Last week, as the Nasdaq Composite Index crossed 6,000 for the first time, Robert Shiller, a Nobel laureate economist, made the rounds in the financial press.
He’s worried. Valuations are historically high. A crash is coming, eventually, he argues.
With his carefully measured tone and impeccable academic pedigree — he’s a professor at the Yale School of Management — Shiller is the perfect pundit.
Jesse Livermore, the tenacious trader immortalized in the 1923 investment classic Reminiscences of a Stock Operator, warned about pundits. He hated tips and claimed following them had lost him hundreds of thousands of dollars.
He learned to trust his own analysis. He learned to trust the power of trends and to ignore punditry.
Shiller’s concern is based on something called the Cyclically Adjusted Price-to-Earnings ratio, better known as the CAPE. It’s a valuation model that takes a conservative ten-year average of corporate earnings and divides by the comparable metric for price. And CAPE has reached levels not seen since 1929 and 2000, two dates that send shivers down most investors’ spines.
The rest of the economic story does not help the bulls’ case, either. Those periods were characterized by extremely high levels of Gross Domestic Product growth. In 2000, GDP growth was north of 4%. Last week, GDP was reported at a measly 0.7%.
It’s not the first time in recent years that the CAPE has been high. The ratio pushed near current levels in 1998. At the time, the dotcom era was in full stride. In the ensuing two years, the most speculative stocks became even more dear as prices sprinted higher. For example, adjusted for splits, Amazon (AMZN) zoomed from less than $5 in 1998 to $113 in 2000.
Something like that could happen again. “We’re in an oddball enough mood,” Shiller admits.
The economist explains that President Trump is a game-changing figure, for better or worse, who wants to disrupt the underlying fundamentals of the capital markets. Changing the corporate tax code would be bullish for stocks in the near term.
However, periods of extreme optimism have an ugly common denominator, Shiller notes with a wry smile. They always lead to crashes.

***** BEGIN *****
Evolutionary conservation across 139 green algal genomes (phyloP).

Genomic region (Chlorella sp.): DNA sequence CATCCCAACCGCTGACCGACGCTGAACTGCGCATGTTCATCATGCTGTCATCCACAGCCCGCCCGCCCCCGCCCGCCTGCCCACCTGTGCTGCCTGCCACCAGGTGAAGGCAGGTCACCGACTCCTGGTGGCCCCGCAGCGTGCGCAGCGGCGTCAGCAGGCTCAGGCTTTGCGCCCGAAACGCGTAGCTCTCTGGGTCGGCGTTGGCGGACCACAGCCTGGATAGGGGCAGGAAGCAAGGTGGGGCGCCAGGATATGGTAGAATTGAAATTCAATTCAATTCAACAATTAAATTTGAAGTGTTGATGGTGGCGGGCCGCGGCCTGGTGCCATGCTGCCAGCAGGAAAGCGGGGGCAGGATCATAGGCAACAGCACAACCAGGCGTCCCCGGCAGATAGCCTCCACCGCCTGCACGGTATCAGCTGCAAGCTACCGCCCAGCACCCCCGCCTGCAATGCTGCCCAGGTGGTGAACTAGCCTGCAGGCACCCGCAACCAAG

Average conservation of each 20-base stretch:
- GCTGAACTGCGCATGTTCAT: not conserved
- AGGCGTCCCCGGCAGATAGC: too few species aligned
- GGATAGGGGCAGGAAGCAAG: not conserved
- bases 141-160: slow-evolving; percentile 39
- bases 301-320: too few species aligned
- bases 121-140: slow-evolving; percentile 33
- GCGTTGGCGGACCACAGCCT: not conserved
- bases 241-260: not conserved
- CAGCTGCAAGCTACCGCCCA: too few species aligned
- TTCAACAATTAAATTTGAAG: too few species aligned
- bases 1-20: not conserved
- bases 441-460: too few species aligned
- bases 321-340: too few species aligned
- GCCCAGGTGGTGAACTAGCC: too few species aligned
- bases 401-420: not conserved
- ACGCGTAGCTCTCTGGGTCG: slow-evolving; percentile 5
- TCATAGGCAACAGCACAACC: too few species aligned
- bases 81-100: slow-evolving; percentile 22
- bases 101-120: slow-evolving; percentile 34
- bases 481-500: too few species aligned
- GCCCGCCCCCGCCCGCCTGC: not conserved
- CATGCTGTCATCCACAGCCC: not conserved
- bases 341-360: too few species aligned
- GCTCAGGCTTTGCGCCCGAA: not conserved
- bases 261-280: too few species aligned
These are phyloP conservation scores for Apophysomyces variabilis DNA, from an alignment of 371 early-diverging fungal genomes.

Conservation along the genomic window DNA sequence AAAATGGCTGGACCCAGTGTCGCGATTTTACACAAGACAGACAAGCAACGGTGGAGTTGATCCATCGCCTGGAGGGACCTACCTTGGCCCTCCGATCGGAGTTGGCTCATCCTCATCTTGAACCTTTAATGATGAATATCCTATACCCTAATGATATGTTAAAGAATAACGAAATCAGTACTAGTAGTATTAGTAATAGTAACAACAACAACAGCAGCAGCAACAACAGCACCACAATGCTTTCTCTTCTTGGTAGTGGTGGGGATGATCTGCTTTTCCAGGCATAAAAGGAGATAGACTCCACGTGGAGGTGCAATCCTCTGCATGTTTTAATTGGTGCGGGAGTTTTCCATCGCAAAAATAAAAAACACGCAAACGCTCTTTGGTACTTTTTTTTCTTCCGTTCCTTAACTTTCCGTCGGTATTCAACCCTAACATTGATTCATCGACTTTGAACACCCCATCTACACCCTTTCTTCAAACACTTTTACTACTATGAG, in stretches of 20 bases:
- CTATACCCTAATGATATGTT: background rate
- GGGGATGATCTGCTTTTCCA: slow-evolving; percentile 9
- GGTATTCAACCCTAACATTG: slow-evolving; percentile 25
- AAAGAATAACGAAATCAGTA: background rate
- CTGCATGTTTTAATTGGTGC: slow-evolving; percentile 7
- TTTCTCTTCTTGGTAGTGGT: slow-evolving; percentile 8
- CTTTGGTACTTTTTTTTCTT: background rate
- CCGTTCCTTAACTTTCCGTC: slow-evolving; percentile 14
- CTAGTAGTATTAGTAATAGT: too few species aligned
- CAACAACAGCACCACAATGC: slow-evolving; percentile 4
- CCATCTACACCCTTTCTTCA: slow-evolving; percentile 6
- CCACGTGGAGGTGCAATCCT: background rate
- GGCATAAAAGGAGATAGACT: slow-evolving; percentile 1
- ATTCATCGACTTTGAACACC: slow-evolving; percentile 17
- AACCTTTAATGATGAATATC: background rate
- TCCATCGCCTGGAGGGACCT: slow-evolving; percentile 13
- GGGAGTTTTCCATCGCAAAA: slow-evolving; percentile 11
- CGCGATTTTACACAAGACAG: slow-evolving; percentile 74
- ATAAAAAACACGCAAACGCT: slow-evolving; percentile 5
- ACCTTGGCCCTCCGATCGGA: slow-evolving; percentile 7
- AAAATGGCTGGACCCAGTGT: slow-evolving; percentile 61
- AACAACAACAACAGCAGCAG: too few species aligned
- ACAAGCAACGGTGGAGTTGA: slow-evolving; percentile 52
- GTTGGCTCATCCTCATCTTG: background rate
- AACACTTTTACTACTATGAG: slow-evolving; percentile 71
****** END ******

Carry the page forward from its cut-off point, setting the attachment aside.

Shiller is right, empirically. However, that information is not particularly useful.
Livermore understood that the most important attribute of a successful investor is the ability to hold winners. He called this “sitting tight,” and it is not as easy as it appears.
Too many investors want to sell winners quickly. They believe stock strength merits selling. Pundits preach everywhere they can find listeners. They construct models. They get on their soapbox on TV. Stocks are up, sell.
Livermore found just the opposite is true. Strength is validation an investor got it right. Investors are wise to learn to embrace this, learn from it.
They are also wise to challenge pundit assertions. Can their claims pass the test of tested scrutiny?
“Not even a world war can keep the stock market from being a bull market when conditions are bullish, or a bear market when conditions are bearish,” Livermore said. “And all a [trader] needs to know to make money is to appraise conditions.”
Understanding market conditions is one of the cornerstones of the information I provide to members. Valuation models alone are rarely useful. You need to know what to buy and when events change that warrant selling.
Our newsletters show members how to identify big trends, find the right stocks, and most important, how to sit tight for the big money. A lot more money is lost waiting for crashes than during crashes themselves.